Film Review: Big Man Japan

Film Review: Big Man Japan

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Imagine a Japan in which Godzilla and Gomera still exist…the catch is, people no longer care. Imagine also that to fight these oversized beasts, select men are chosen by the Monster Defense Bureau to be electrocuted into a larger-than-life size (don’t ask for the scientifics behind that). Imagine still that these fights are filmed and broadcast live on local TV—at roughly 2:00AM and with abysmally low ratings. Big Man Japan, the brain-child of writer-director Hitoshi Matsumoto (who also plays the title character), is a wonderfully absurdist frolic through a modern-day Japan still plagued with the oversized monsters of its kaiju heyday, with a cheeky self-aware quality that both sends up this old monster movie genre while also paying homage to it, and making our ne’er-do-well protagonist both an object of humor as well as one of sympathy.

Daisato (Matsumoto, one of Japan’s top comedians) is a nobody. A slacker who can’t keep a job or a wife, Daisato is neither a dynamic nor a terribly interesting character—except for his terrifically interesting line of work. Daisato is “Big Man Japan,” just one in a long line of men (including his father and grandfather) chosen to fight these alien monsters and defend Japan against their invasion and destruction. The film we watch is the interview footage taken of Daisato and the people in his life, as well as footage of his battles. The interviews with Daisato (or, “Big Sato”) are rather boring—lengthy, uncut shots of him stuck in one awkward pause after another, with nothing of interest to say. The narrator tries valiantly to make his interviews more compelling…but with little success. Big Sato, aside from getting big and fighting monsters, is actually kind of a loser, not to mention rather boring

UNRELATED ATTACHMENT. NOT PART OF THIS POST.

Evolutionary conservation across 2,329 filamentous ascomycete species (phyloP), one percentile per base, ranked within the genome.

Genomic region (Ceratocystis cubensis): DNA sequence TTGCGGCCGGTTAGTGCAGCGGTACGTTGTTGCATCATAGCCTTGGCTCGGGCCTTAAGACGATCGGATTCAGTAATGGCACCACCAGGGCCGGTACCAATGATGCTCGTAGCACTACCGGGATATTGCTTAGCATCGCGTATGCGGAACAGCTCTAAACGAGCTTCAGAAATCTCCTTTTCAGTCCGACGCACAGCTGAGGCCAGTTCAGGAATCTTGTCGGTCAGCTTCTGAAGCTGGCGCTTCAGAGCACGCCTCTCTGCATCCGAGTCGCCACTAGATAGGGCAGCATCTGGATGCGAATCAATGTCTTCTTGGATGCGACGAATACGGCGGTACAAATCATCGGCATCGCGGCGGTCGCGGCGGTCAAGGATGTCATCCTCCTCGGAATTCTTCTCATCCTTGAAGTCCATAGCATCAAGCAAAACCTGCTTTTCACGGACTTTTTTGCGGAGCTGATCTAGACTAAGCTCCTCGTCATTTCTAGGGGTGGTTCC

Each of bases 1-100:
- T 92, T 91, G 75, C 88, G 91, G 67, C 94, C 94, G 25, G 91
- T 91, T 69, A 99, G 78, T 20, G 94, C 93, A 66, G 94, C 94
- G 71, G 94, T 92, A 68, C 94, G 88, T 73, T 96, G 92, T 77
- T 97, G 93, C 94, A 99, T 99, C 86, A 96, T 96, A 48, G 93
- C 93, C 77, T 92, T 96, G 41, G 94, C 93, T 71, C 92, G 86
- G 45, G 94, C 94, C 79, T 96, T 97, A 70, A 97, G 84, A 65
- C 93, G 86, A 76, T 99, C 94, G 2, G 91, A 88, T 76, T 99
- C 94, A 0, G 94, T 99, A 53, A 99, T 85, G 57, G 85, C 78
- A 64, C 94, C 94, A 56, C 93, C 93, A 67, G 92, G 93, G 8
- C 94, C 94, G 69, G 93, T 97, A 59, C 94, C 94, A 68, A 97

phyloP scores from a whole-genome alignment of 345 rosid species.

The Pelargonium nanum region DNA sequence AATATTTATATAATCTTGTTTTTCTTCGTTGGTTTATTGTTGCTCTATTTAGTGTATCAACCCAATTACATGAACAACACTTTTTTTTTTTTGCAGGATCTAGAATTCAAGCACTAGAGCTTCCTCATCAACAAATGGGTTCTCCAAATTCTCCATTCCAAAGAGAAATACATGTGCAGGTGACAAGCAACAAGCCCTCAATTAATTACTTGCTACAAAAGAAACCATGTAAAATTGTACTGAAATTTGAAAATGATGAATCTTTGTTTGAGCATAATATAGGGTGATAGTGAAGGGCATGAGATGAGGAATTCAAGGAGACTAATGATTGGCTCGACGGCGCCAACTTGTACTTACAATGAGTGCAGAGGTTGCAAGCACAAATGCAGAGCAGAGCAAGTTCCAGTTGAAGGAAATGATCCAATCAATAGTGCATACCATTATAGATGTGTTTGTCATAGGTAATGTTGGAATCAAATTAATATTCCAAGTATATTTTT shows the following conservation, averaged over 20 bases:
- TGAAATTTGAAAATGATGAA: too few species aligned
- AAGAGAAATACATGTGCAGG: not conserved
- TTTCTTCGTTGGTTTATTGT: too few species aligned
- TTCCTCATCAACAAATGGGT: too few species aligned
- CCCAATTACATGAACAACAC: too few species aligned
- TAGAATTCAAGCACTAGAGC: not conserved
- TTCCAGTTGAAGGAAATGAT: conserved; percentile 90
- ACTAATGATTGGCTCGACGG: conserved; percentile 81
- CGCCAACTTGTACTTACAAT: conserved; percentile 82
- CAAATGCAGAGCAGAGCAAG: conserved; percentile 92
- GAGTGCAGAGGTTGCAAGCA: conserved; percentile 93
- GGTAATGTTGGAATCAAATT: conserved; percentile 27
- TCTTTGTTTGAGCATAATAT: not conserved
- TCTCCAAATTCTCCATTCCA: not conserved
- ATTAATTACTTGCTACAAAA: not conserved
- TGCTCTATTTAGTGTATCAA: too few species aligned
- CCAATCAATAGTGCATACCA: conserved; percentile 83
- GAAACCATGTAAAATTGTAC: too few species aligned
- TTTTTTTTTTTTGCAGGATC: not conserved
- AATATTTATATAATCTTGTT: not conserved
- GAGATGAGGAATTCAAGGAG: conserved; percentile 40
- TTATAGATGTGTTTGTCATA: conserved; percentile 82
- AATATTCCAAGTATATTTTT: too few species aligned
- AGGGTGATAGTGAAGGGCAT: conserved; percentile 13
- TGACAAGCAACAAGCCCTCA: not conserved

Despite the fact that, in the beginning, the audience is somewhat encouraged to laugh at this hapless man, Big Sato becomes a sympathetic character as the film progresses. Caught in a completely absurd world in a profession that is widely disrespected, Sato is simply trying to make the best of it—to take care of his ailing, senile grandfather (“The Fourth” in his family’s line of Big Men) and to provide from a distance for his estranged daughter and philandering wife. The whole thing becomes almost heartbreaking—shlub that he is, he still tries his hardest, and gets no thanks from those he supports in his family and the many more citizens of Tokyo he protects (they only accuse him of wasting electricity and ruining their property, as told by the graffiti found on the walls outside of Sato’s home and over the electric plants he frequents to get “juiced”). The world is ready to write him off as a relic of a former era, one with no purpose in this modern world and little more than a social nuisance.